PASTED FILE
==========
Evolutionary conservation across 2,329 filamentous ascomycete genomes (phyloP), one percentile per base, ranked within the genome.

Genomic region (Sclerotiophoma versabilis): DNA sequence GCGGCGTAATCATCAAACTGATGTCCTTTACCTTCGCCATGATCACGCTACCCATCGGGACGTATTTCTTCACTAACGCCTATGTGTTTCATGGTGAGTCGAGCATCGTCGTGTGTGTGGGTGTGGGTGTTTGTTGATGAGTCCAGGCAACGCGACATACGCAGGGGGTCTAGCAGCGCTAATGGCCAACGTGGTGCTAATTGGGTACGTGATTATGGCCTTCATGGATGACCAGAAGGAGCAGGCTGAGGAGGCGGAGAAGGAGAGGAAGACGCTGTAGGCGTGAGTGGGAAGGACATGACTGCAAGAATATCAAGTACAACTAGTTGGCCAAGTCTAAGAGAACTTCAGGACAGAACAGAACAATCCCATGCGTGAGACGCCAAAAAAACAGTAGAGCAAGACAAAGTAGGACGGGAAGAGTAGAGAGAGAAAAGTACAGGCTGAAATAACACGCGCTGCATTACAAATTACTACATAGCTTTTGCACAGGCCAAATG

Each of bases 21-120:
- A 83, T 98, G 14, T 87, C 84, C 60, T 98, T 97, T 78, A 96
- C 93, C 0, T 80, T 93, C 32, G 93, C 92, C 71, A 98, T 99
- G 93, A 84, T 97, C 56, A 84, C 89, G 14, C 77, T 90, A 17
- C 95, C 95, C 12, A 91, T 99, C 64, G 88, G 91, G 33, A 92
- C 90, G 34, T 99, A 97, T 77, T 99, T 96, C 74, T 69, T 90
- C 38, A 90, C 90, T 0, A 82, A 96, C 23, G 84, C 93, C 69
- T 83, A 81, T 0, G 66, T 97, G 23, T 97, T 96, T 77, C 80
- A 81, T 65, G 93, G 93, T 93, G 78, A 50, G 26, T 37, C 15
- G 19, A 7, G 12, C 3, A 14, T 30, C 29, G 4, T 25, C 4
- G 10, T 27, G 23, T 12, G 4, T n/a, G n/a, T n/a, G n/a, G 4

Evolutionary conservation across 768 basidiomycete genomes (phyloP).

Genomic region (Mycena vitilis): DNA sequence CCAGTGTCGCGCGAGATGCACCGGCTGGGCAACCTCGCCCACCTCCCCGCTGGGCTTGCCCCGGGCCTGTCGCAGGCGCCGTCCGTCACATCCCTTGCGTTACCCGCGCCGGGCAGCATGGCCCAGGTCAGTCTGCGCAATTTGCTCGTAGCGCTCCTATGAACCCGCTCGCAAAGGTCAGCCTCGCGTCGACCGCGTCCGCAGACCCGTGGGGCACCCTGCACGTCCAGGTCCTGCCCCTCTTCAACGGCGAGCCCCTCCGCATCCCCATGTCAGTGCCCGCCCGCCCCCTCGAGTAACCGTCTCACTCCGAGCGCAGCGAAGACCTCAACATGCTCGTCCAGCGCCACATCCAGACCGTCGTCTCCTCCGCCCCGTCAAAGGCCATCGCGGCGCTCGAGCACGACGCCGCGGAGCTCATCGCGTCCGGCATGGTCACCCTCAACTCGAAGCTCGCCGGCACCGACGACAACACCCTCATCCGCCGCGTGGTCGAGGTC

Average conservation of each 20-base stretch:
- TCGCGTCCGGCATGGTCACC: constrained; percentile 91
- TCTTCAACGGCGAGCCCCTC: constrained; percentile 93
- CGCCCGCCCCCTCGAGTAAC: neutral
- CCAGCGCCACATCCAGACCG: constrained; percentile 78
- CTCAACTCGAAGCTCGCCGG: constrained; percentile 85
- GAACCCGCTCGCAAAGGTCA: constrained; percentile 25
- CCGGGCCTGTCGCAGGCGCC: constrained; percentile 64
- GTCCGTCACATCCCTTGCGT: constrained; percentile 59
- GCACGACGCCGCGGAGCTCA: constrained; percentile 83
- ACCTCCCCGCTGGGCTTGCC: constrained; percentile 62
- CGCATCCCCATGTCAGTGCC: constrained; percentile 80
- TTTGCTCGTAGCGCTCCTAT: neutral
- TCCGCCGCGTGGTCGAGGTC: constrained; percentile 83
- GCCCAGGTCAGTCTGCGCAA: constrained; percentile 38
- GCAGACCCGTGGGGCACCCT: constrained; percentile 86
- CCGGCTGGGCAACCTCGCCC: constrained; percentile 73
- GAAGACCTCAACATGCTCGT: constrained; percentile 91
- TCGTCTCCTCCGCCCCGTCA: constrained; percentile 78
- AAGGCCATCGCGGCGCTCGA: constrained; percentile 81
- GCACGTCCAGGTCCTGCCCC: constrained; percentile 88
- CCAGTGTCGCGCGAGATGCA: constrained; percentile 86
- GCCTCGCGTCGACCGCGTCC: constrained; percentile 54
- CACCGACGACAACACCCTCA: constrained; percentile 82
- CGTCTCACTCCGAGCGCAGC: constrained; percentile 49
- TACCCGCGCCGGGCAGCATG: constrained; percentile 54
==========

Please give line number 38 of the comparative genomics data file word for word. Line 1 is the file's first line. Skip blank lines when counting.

- GCCTCGCGTCGACCGCGTCC: constrained; percentile 54